b. Workload management
The current weeks' work pending and percentage of aged cases should not be substantially greater than the national norm. If the DDS is not meeting or approaching the norm in these areas, prospects need to be good for achieving this level in the near future.
The regional office should be informed of the size and type of the addtional workload. The basis for the estimated size should be reviewed and the description of the extent of the DDS involvement should be clear, i.e., whether it will be expected to process such items as CDR's, appeals, and notices and to conduct, where appropriate, face-to-face evidentiary hearings. As far as possible, the involvement should be limited only to making the determinations of disability on initial, reconsidered, appealed, and CDR claims leaving the notification of decision, processing of appeals, controlling of CDR's, storge of completed cases, and other administrative matters to the requesting agency. The requesting agencies should be asked to spell out precisely what they expect the DDS to do and what they themselves will do in each of the above areas.
There should be sufficient lead time to prepare and train existing personnel. If additional personnel are required, they should be authorized by the State prior to accepting new workloads. Adequate training facilities and qualified trainers should be available so that individuals newly hired or requiring additional training may receive timely, meaningful instruction. Supervision and administration should be adequate, including the agency's ability to determine the costs of the non-SSA program workloads. Medical resources, both within and outside the agency, should be adequate for the existing and added programs. Overtime, preferably paid, should be available for both clerical and professional staff to absorb the increased workload. Individuals engaged in quality assurance, vocational evaluation, and other nonproduction activities should remain fully committed to their assigned functions and not be deployed to process non-SSA program disability workloads at the expense of their SSA specialities.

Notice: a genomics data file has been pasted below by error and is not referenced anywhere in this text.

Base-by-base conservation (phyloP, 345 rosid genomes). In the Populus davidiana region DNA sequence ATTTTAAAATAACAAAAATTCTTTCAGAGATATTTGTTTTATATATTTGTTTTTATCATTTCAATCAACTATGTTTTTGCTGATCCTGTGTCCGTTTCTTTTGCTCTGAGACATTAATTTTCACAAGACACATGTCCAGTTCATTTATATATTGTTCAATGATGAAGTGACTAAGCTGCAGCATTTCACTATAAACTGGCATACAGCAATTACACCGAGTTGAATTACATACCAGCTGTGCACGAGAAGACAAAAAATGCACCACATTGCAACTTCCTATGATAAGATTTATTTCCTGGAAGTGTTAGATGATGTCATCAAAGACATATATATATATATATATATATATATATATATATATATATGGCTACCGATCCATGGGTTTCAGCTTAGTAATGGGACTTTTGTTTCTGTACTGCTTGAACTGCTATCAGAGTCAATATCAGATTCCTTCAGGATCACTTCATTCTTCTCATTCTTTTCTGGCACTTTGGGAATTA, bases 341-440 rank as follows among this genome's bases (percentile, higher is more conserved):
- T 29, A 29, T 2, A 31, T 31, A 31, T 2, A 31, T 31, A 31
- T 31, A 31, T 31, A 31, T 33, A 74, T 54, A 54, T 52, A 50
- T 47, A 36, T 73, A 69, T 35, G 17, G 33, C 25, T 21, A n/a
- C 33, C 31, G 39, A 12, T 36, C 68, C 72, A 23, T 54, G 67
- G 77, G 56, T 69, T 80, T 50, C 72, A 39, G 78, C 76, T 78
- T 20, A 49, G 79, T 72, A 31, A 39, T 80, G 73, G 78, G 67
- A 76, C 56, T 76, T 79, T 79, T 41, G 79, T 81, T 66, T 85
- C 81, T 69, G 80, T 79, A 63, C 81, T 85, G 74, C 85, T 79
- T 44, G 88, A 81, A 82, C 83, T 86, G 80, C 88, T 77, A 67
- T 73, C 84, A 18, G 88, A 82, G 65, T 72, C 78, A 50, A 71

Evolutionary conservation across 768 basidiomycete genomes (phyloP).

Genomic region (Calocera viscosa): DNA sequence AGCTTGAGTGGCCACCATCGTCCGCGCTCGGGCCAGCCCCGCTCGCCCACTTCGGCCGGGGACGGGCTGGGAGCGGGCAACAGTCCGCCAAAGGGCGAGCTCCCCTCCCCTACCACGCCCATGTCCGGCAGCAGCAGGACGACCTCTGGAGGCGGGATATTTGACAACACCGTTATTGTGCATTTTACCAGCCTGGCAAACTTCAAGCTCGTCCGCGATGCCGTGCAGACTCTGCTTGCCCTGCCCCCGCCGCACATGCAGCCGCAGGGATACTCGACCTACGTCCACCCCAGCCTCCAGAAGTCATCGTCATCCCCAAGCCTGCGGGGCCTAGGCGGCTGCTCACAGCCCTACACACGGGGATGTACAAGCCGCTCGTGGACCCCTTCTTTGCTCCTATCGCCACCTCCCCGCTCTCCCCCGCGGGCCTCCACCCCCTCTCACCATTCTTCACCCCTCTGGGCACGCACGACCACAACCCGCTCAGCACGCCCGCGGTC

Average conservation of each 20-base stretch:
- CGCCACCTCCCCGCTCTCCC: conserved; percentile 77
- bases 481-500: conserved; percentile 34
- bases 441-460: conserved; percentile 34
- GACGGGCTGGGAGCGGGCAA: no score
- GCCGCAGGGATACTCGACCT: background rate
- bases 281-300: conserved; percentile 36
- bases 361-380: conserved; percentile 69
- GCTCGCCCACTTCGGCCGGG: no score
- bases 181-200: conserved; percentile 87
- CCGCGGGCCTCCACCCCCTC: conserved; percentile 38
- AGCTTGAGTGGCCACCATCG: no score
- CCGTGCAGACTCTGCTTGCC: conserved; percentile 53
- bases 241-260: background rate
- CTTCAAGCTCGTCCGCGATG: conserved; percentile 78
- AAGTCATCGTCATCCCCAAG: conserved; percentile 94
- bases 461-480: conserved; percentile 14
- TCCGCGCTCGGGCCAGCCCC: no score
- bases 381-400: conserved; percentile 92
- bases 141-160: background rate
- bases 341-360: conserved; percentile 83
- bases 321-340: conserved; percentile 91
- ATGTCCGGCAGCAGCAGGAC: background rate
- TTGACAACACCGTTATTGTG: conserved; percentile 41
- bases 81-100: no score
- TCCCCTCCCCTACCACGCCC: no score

d. Space and equipment
Space and equipment should be adequate for current needs. Contiguous space should be available if expansion is necessary. If contiguous space is not available, the agency should be in a position to move. Equipment must be readily available through State resources, rentals, or by borrowing from other agencies in the State.
Controls must be adequate to cope with the additional workload. Workflow must be sufficiently streamlined to absorb the additional workloads without causing bottlenecks. The capability must exist for prompt development and followups.
The non-SSA program workloads should be processed at a pace that does not seriously interfere with handling the SSA-related workloads and with the State's ability to meet performance levels prescribed by regulation.
The State should make available sufficient funds to the DDS to finance all the direct and indirect costs of doing the non-SSA program work for a reasonable period. This period should cover at least the time required to process and make available to the DDS an amount sufficient to finance the next ensuing segment of the non-SSA program workload. The amounts made available to the DDS should be based upon the most recent estimate of the cost per case of doing such work. Where appropriate to the amount of work involved, recent average case costs for title II or title XVI cases may be used tentatively. The case cost estimate should be revised periodically to reflect changing experience. At reasonable intervals, preferably quarterly, the amounts already made available to the DDS should be adjusted to the actual costs for the period and the next amount to be made available should be increased or reduced by any difference.
3. Retention of records
Documents containing such pertinent information as the method of determining case costs of non-SSA program work should be retained according to the guidelines in OMB Circular No. A-102 (Uniform Administrative Requirements for Grants--In--Aid to State and Local Governments).
4. Considerations-existing system
Where the payment system for non-SSA program work deviates from the principles stated above, State agencies should take steps as soon as possible to establish a case flow system which will meet the requirements of this standard.
If necessary, the regional office may provide assistance in implementing these procedures.